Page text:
The man in the white minivan stares as we pass. Here we are, two giggling women, taking a slow corner in the new Audi R8 V10 Spyder in Colorado’s Rocky Mountains. It’s hard on the brakes, then steady on the throttle as we guide the open-top roadster around a tight hairpin. For a brief moment, our eyes meet minivan guy parked on the side of the road with a gaggle of screaming kids in tow. Mouth agape, his eyes follow the car as he wears a longing expression that says, “I hate my life.”
We mash it to the floor, all ten cylinders firing. We exit the corner pulling enough g-force that our stomachs tickle. The wind tousles our hair and we’re treated to a delicious soundtrack, as the convertible’s exhaust echoes through the canyons and bounces off the rocks.
The Audi R8 began life as a Le Mans racecar. Here at Robb Report, we were already fond of the coupe, which was one of the candidates for our Car of the Year competition last year. Racing is even in the convertible’s DNA, as about 50 percent of its parts are shared with the Audi R8 LMS, a GT3-spec racecar that competed at this year’s 24 Hours of Le Mans and the Daytona 24. While many competitors have gone to turbocharging, the R8 sticks with a naturally aspirated 5.2-liter V-10 similar to that of the Lamborghini Huracán, though good in this instance for 540 hp. That power, coupled with impeccable performance, has also made Audi’s new R8 V10 Spyder a contender in Robb Report’s 2018 Car of the Year contest.
As we wind our way through tight curves and accelerate onto short straights, our R8 V10 Spyder can do zero to 60 mph in just 3.5 seconds. Even at close to 12,000 feet above sea level, the glorious naturally aspirated engine shows no sign of compromise in the thin air.
The current-generation car is 110 pounds lighter and 40 percent more rigid than its predecessor, thanks in part to carbon-fiber cross braces in the front and rear. Combined with Audi’s Quattro all-wheel drive and a torque vectoring system, the Spyder shows no sign of flex or body roll as we exercise it to and fro. Gear changes are courtesy of a 7-speed dual-clutch transmission, which shifts quickly and seamlessly.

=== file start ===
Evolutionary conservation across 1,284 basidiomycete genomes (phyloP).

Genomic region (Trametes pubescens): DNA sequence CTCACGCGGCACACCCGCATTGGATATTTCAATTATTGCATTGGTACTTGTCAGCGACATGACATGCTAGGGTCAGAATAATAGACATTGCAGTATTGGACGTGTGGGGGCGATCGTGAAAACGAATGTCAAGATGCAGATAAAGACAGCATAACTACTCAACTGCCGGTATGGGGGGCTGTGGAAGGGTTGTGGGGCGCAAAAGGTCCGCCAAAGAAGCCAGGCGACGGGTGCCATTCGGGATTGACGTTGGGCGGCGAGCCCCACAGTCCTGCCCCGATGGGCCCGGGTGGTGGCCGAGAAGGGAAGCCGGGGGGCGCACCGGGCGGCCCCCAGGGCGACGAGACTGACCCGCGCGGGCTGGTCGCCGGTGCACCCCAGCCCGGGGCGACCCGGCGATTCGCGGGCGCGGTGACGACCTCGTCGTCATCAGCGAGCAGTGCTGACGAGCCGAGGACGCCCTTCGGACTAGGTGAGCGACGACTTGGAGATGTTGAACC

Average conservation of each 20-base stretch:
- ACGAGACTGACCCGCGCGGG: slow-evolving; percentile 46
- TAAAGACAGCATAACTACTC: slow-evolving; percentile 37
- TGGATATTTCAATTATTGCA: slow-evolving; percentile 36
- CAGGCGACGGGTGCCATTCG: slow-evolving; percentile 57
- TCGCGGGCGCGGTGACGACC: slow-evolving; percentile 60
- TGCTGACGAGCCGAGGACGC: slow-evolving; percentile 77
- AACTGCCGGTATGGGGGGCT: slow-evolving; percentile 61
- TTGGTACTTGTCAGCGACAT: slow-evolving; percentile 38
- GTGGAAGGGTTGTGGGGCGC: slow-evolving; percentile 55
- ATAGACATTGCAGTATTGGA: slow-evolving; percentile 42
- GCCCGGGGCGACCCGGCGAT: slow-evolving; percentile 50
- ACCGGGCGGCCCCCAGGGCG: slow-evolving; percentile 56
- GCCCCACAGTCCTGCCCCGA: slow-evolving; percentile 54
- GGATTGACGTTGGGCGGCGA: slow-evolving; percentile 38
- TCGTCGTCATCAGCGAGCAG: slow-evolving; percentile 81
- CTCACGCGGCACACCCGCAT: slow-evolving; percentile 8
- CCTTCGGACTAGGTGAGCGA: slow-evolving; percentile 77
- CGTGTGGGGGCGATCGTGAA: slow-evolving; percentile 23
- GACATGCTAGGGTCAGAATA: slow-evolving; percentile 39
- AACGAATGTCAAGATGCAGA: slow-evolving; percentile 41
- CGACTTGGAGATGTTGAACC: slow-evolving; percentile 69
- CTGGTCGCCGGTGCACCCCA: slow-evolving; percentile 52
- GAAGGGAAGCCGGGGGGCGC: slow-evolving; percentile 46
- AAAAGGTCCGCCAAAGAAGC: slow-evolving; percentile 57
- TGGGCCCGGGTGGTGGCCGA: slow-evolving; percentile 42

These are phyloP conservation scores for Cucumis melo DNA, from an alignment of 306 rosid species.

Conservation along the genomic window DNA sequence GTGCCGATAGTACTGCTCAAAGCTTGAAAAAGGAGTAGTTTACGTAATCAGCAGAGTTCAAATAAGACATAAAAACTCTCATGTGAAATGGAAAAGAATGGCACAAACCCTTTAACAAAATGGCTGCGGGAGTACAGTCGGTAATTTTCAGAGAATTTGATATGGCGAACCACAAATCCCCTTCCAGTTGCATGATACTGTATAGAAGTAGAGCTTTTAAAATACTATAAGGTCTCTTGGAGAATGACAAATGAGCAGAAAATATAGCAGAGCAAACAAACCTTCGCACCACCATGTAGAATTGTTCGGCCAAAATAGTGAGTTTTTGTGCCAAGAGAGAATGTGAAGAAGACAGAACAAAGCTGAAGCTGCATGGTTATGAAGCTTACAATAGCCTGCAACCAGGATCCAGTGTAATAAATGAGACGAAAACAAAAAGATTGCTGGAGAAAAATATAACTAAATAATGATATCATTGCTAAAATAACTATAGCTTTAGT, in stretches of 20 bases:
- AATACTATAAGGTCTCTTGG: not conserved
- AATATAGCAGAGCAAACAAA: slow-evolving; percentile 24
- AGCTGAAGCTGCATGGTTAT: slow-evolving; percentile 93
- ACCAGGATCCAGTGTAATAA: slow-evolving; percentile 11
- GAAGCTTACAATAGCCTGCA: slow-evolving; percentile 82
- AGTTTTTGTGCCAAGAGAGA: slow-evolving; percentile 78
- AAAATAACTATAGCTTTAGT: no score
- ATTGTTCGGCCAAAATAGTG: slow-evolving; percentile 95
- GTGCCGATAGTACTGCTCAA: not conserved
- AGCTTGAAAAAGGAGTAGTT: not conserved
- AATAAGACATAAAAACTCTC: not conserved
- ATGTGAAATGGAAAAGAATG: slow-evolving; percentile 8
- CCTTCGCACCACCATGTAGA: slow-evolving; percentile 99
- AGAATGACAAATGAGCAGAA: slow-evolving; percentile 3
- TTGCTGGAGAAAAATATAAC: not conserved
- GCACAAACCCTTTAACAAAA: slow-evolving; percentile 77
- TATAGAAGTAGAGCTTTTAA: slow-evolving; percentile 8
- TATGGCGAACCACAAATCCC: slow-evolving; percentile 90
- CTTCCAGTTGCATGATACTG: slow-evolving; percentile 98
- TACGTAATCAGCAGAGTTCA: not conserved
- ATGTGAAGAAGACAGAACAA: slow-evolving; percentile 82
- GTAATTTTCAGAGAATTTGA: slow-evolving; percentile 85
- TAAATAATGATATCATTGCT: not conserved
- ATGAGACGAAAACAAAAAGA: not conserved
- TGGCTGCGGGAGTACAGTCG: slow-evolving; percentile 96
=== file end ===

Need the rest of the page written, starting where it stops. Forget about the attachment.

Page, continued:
Soon we reach Independence Pass, one of the state’s highest paved roads on the Continental Divide, demarcating the watersheds between east and west. The parking lot is full of both tourists and locals who give our R8 Spyder envious looks as we roll in. Here we stretch our legs and pause to take in the vehicle’s external beauty. Compared with the coupe, the swap of the metal roof to the soft top dramatically alters the proportions of the R8 Spyder, deleting the coupe’s long cabin fins and giving it an unconventional, cab-forward appearance. Notable for this generation is a modified “side blade,” now in the form of a carbon-fiber scoop instead of the larger, contrasting piece that used to run from top to bottom. In the rear, there is a perception of more width compared with the coupe, a visual achieved by horizontal themes in the tail lights.
Our drive back to Aspen is more serene, as the narrow, two-lane road is clogged with campers and rental cars. Even with the top down, the R8’s cabin is quiet enough for us to catch up on the latest gossip or listen to Bruno Mars on the Bang & Olufsen sound system. The R8’s driver-oriented cabin is straightforward and is outfitted with thoughtful features such as microphones integrated into the seatbelts, which help reduce ambient noise during phone calls.
A sea of onlookers parts as we pull the car into the hotel valet. Our faces are warm from the sun, the wind, and the laughs. We look at one another and heartily agree: Let’s never, ever, be the minivan guy.